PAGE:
Ellis still has the touch

InsideTennessee gives you the best possible coverage of Vol hoops every day. Check out this story on a visit from a UT legend:

Tennessee still played basketball at Stokely Athletics Center when Dale Ellis starred for the Vols (1979-83), so he never got to attempt a shot in spacious Thompson-Boling Arena. He rectified that situation Friday afternoon, launching from the left corner of the west baseline moments before the Vols' practice began.

The shot, a 3-pointer, swished through the hoop, barely disturbing the net.

No surprise there. Although he did most of his scoring around the basket in college, he went on to become one of the greatest 3-point shooters in NBA history, leading the league with a 46.4 percentage in 1997-98.

Despite a distinguished 19-year NBA career, Ellis is best known in Big Orange Country for his spectacular time at Tennessee. He was first-team All-SEC three times. He was SEC Player of the Year twice. He was first-team All-America twice. He averaged 21.2 points per game as a junior and 22.6 as a senior. He shot a mind-boggling 65.4 percent from the field in 1981-82 and 59.5 percent for his career. His 2,065 points rank sixth on UT's all-time scoring list, even though he played in an era when there was no 3-point basket in college hoops.

Given all that Ellis has meant to Vol basketball, retiring his jersey was a no-brainer. The honor will occur prior to Saturday's noon tip-off against Vanderbilt. Dozens of friends, family members and teammates will be on hand for the ceremony.

Ellis learned that his jersey would be retired a year ago. After asking him to attend the jersey retirement of ex-Vol Allan Houston, school officials informed him that he was next on the list.

"I was told ‘Pick a game, and we'll get it done,'" Ellis recalled. "It just so happened that we couldn't get it done till this moment, but I'm really excited about it."

Ellis has many fond recollections of his time at Tennessee. He enjoyed playing before "the best fans in the country … behind you 100 percent." He enjoyed watching Pat Summitt conduct Lady Vol practices. He enjoyed the camaraderie with his teammates. The most vivid memory, he says, was the final one.

"I can remember the last game we played … how emotional I was," he said. "I started crying. It was emotional."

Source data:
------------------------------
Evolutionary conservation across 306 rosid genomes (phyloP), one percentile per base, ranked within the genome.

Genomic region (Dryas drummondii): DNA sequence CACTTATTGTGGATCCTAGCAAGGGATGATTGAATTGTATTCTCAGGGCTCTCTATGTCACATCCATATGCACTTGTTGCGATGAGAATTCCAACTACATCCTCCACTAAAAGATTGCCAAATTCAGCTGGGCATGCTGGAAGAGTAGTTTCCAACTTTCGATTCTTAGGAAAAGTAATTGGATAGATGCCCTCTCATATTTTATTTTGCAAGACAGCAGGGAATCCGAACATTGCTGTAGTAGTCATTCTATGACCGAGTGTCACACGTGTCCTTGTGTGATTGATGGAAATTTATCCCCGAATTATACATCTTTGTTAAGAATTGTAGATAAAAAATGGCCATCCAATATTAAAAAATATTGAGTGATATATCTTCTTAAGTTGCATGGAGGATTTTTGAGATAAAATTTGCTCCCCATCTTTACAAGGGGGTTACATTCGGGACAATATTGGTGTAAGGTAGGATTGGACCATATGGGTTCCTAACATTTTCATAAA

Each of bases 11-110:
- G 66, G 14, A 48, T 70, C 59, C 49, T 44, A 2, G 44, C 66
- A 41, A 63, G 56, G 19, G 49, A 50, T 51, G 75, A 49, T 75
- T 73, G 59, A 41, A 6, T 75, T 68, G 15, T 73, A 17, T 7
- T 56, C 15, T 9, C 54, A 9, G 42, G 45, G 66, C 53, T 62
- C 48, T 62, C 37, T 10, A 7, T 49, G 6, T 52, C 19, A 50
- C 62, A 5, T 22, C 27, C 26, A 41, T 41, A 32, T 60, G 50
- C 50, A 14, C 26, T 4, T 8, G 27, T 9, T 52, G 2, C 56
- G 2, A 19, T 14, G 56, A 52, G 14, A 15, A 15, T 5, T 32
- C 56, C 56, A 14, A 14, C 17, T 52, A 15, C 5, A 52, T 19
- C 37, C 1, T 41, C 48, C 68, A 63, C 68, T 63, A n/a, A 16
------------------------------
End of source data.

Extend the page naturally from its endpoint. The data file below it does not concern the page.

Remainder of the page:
Ellis led Tennessee to one SEC title and four NCAA Tournaments … each time winning one game before being ousted. He was challenged to guard 7-foot-2 Virginia superstar Ralph Sampson in 1981 and ‘82. Though significantly out-sized, the 6-foot-7, 205-pound Ellis did an exceptional job on the Cavalier giant.

Best known for the superior quickness and athleticism that made him virtually unstoppable on offense, Ellis proved just as dynamic in Don DeVoe's man-to-man defense.

"I remember him foaming at the mouth if I made defensive mistakes," Ellis said with a smile. "He was a very intense coach…. You had to come with it every single day with DeVoe."

Despite the long-range shooting prowess he exhibited in the pros, Ellis believes the 3-point basket would not have affected his college performances.

"I don't think it would," he said. "I played with my back to the basket. It was only rare occasions that I took shots outside the 3-point line. "

Each player had a specific role in DeVoe's system, and the perimeter scorer in those days was Michael Brooks.

"He would've been a great one (3-point shooter)," Ellis said. "It would have enhanced his chances of playing professional basketball."

When DeVoe wasn't around, however, Ellis did his scoring from the perimeter in pickup games.

"I love the game of basketball, so I can't remember many days when I didn't go out and play with a group of friends on the playgrounds," he said. "You could never catch me posting up … only when we needed a basket to win. I played on the perimeter."

Ellis was scheduled to address Tennessee's players following Friday's practice. Asked for the gist of his message, he shrugged.

"I don't really know," he said. "I'm just going to wing it."

Ellis has not seen the Vols play this year but he's aware they're in danger of missing the NCAA Tournament for a third year in succession. He hopes they haven't lost their optimism.

"They still have an opportunity to do something special," he said. "When I got traded to Seattle we were picked to lose more games than anybody in the NBA … picked to be dead last. But we jelled at the end of the season. That's when it's most important. We ended up in the Western Conference finals."

The start of that fateful playoff run was especially memorable.

"We were the No. 8 seed and facing the No. 1 seed," Ellis recalled. "They beat us by 35 points in the first game but we went on to beat ‘em three straight games. Anything can happen in basketball. You just have to go out and play as hard as you can, try to limit your mistakes on the floor."

There is no greater honor for a basketball player than to have his jersey retired. Ellis is understandably thrilled to be the recipient of such an honor.

"There wasn't much thought about my jersey being retired," he admitted. "I just believed at some point it would be."

After a brief pause, he smiled and added:

"I just wanted to be alive when it happens."


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